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“If I wanted to write, I would have taken an English class.”

– Anonymous in my intro course

Looking back I’ll admit that it was more last straw than “Aha!” In fact, I’m sure there were times when analogous thoughts passed through my mind as I read students’ work. And yet, this comment prompted me to consider the point of teaching writing in Religious Studies. Why do it? And how can it work for us?

In general, I try to assign writing tasks that help students learn our course content while they practice an academic skill. Over the past few years, I have introduced students to different kinds of note taking, to peer-review, and to various genres of professional writing. As a due date approaches, students send me their beautifully crafted notes, essays, or book reviews, and I read them. I reply with feedback and a score, and much of the time, that’s that. We may debrief in class, occasionally they have the option to revise and resubmit, or someone might email me with a question. By and large, the life of the piece of writing ends in an exchange between the two of us.

When I read Anonymous’ comment about writing, I thought about writing from her perspective. What’s the point of working so hard to create something that practically no one ever reads? What if writing could be more than written words? What if my students’ writing could reach beyond the two of us? I was thinking about these questions while I walked my dog and listened to “Serial.”

Maybe you have heard of it? Or of other podcasts? RadioLab, This American Life, On Being, Death, Sex & Money, The Longest Shortest Time, My Brother My Brother and Me, Maltin on Movies, Invisibilia, Limetown

In a podcast, there’s space for questions, stories, multiple voices, music, and laughter. As I listened FullSizeRenderto Jad Abumrad and Krista Tippett, I started imagining all that podcasts could bring into my classes as readings and as “writing” possibilities. In podcasts students can incorporate the kinds of writing I was teaching—note taking, essays, etc.—in a new media. The end product has the potential to be fun and engaging and to reach multiple “readers.”

As the semester approached, I talked to some colleagues who listen to podcasts and who have assigned podcasts as “readings” or “writing.” I thought about how I could support the technological aspects of creating podcasts. I met with Georgia State’s Instructional Design staff. We partnered with other campus tech services to provide my students with iPads loaded with GarageBand, Apple’s app for creating and sharing audio materials like music and podcasts. My Writing Across the Curriculum assistant and I designed the podcast assignment together. She and I talked about how to scaffold the assignment’s components so that students would not be overwhelmed. We made time for in-class writing workshops. We even made our own podcast. (I wouldn’t ask students to do something I’ve never done.) We laid the groundwork.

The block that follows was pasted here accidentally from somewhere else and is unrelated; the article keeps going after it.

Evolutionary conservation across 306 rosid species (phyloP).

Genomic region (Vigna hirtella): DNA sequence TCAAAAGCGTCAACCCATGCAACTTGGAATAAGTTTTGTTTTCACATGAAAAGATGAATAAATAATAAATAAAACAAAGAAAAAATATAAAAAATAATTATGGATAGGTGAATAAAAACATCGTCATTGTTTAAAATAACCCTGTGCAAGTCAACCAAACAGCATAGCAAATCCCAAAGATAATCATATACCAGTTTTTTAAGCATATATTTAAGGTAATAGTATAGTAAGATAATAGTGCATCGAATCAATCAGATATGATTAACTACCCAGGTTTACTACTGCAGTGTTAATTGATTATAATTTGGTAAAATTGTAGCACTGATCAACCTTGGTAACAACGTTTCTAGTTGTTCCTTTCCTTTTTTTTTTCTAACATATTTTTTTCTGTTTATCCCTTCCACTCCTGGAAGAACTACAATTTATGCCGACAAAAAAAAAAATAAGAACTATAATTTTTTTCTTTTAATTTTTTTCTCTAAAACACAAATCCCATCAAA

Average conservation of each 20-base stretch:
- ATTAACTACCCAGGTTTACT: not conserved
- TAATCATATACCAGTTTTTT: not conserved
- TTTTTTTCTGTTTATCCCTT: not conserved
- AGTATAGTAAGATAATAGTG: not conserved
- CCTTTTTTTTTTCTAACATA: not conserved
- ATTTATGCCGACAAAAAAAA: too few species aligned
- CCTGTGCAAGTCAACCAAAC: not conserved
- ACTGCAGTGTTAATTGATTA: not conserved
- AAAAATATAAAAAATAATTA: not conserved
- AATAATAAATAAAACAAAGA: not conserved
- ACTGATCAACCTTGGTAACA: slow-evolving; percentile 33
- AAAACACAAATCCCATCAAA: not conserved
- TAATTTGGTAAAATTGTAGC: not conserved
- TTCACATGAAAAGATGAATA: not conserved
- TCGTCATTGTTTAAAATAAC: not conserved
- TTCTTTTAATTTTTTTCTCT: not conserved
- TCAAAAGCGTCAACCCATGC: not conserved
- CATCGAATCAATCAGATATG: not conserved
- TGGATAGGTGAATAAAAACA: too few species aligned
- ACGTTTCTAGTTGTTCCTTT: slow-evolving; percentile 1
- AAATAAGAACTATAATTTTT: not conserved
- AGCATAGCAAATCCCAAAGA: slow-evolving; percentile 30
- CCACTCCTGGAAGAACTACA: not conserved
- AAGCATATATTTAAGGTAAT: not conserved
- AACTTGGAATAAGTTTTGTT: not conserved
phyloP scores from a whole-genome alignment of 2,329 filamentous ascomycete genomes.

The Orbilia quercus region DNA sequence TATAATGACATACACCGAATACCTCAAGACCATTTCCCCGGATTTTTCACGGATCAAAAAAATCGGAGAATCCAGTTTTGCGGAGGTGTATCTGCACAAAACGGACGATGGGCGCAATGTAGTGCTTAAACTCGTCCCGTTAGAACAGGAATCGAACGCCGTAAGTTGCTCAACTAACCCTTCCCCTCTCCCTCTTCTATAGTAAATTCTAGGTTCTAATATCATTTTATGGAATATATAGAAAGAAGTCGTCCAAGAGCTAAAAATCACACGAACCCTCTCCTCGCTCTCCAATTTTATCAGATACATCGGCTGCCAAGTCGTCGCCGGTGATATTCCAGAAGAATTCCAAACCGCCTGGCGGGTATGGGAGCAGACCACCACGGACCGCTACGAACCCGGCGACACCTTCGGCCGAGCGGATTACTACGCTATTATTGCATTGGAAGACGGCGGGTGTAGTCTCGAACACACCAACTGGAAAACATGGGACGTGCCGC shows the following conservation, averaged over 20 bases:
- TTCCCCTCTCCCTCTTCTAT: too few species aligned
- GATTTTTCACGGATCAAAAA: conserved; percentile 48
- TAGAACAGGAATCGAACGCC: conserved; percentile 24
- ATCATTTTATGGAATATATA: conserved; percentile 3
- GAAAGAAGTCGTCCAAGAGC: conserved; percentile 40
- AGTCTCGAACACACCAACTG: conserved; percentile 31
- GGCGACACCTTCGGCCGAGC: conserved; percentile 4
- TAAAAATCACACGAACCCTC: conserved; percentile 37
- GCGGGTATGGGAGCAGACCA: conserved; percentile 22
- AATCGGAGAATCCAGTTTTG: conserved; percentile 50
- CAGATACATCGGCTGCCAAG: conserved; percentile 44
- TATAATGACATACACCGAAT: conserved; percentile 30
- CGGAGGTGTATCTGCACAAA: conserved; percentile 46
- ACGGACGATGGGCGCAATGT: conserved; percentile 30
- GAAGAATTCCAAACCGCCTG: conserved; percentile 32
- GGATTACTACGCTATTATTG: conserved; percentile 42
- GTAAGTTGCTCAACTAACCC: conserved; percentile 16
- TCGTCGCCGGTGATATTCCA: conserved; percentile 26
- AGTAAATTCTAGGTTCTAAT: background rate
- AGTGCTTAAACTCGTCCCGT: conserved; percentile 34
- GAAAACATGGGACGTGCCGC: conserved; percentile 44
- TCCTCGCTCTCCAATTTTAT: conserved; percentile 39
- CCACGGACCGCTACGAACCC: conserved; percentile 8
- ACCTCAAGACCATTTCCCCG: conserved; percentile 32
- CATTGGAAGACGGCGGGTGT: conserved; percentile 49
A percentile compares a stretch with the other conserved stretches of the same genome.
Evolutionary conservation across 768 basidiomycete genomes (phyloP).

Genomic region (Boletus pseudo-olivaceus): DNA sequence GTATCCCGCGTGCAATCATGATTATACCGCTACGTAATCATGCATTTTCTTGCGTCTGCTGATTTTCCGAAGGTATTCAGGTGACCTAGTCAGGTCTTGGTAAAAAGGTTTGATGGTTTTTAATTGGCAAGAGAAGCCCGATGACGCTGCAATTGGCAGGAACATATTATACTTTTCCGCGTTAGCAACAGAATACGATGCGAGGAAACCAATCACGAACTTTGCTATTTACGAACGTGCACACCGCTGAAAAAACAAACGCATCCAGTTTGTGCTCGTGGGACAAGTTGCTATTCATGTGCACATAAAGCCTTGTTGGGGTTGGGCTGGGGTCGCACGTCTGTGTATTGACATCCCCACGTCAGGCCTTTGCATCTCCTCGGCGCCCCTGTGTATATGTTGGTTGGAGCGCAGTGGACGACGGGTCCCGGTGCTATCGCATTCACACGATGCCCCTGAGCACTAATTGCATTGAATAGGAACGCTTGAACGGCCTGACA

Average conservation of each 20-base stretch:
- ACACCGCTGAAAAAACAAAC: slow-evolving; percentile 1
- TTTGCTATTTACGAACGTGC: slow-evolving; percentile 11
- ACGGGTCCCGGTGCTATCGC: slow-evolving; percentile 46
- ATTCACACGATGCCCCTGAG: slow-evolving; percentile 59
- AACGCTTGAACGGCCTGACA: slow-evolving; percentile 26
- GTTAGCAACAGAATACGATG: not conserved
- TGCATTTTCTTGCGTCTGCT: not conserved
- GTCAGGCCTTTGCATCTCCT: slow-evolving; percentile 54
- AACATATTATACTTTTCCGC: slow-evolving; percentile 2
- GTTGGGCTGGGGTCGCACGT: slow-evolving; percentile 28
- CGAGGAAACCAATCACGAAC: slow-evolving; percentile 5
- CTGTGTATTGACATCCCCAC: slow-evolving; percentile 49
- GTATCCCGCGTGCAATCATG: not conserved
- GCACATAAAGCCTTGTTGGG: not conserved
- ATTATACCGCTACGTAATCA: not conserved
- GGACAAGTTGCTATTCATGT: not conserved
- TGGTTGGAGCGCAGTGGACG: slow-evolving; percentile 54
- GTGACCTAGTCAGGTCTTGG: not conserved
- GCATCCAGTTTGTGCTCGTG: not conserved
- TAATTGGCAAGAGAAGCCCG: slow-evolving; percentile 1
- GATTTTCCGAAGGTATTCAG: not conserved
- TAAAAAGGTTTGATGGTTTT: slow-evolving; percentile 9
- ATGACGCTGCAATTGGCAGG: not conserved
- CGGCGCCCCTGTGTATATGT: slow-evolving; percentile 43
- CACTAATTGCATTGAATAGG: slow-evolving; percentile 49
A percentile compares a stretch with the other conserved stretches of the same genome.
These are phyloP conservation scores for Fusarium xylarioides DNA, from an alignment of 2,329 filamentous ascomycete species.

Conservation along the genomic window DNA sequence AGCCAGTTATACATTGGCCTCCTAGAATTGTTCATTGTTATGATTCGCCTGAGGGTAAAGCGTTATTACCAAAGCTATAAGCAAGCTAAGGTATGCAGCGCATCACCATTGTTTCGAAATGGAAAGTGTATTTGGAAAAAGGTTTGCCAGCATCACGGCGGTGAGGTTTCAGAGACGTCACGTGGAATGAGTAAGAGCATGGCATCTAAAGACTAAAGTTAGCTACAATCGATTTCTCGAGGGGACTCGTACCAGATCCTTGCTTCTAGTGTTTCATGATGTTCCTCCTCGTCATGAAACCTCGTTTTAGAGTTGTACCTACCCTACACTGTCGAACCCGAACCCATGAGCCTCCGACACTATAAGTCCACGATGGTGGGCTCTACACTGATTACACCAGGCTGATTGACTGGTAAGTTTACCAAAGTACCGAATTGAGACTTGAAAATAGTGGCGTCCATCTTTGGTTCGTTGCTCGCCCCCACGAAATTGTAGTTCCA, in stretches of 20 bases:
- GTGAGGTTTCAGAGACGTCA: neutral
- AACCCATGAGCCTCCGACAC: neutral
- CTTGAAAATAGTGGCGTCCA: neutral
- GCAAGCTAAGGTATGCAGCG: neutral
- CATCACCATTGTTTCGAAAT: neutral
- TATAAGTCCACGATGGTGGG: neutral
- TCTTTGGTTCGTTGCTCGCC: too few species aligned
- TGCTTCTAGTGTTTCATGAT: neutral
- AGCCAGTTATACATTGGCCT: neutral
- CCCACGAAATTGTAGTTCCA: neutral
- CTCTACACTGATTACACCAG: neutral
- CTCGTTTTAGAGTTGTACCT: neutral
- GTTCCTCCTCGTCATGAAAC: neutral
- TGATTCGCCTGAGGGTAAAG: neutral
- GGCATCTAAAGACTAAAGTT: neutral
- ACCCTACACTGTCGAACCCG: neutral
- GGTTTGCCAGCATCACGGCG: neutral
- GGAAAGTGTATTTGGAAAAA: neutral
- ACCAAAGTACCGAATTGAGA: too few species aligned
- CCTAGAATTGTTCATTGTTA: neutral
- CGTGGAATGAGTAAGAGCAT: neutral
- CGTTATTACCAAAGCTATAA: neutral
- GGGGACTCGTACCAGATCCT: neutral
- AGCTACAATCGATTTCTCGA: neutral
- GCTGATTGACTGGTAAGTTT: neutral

Where do things stand now? We’re several weeks into the semester and the students are about two-thirds of the way through the first podcast assignment. In last week’s writing workshop, we listened to the first several seconds of a few podcasts and talked about how to generate interest using music, taglines, and samples. They read colleagues’ scripts and wrote peer-reviews. Then I sent them off to record their first episodes. I’m looking forward to listening to their shows and to hearing their feedback on the process before we do it a second time. I’ll know more soon.

It’d be great to hear from you. Do you teach writing? What works best for you and your students? Are you trying new kinds of writing this term? Have you assigned podcasts as reading or “writing?” If so, how did it go?

This is the 5th post in this series by Molly Bassett this semester (Fall 2015). 

Molly Bassett

About Molly Bassett

Associate Professor of Religious Studies
Georgia State University

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Comments

  1. What a great idea. Is your podcast available? I look forward to hearing what your students think of the podcast project. I would like to find a way to make writing seem more fresh to them, less of a chore or something they view as unhappy busy work.

    I found the note taking link very interesting, too. Several of my students rarely take notes and it’s not clear to me why. Since they come to class and seem generally interested, I wonder if they don’t write notes because they prefer typing and don’t want to carry their computer or whether they have eidetic memories or are just depending on the outlines I post after class to our content server. I don’t want them to take notes just because it would make me feel better but I hadn’t thought seriously about how I might help them take better notes.

    Thanks for these blog posts. I enjoy reading them and learning from you.

  2. Hi Laura! Thanks for your comment. The podcasts are up, and there’ll be a link to them in my next post.

    About note taking — a few years ago a colleague from our teaching center observed me teach, and he commented about how only a few of the students were taking notes. He took note taking as a sign of engaged listening, and it is. I think that lots of students don’t know how to take notes. What’s worth writing down? (And I imagine in their heads that question is often linked to what’s on the final exam/paper, etc.) What format would work well? Kind of like we talk about how to communicate expertise (content) to students, the skills that go along with acquiring expertise don’t come naturally to many of my students. Have you seen Carolyn’s annotated text assignment? That’s a great way to get students to start thinking about note taking while they’re reading.

    I’m so glad you’re out there reading the blog : ) Thanks!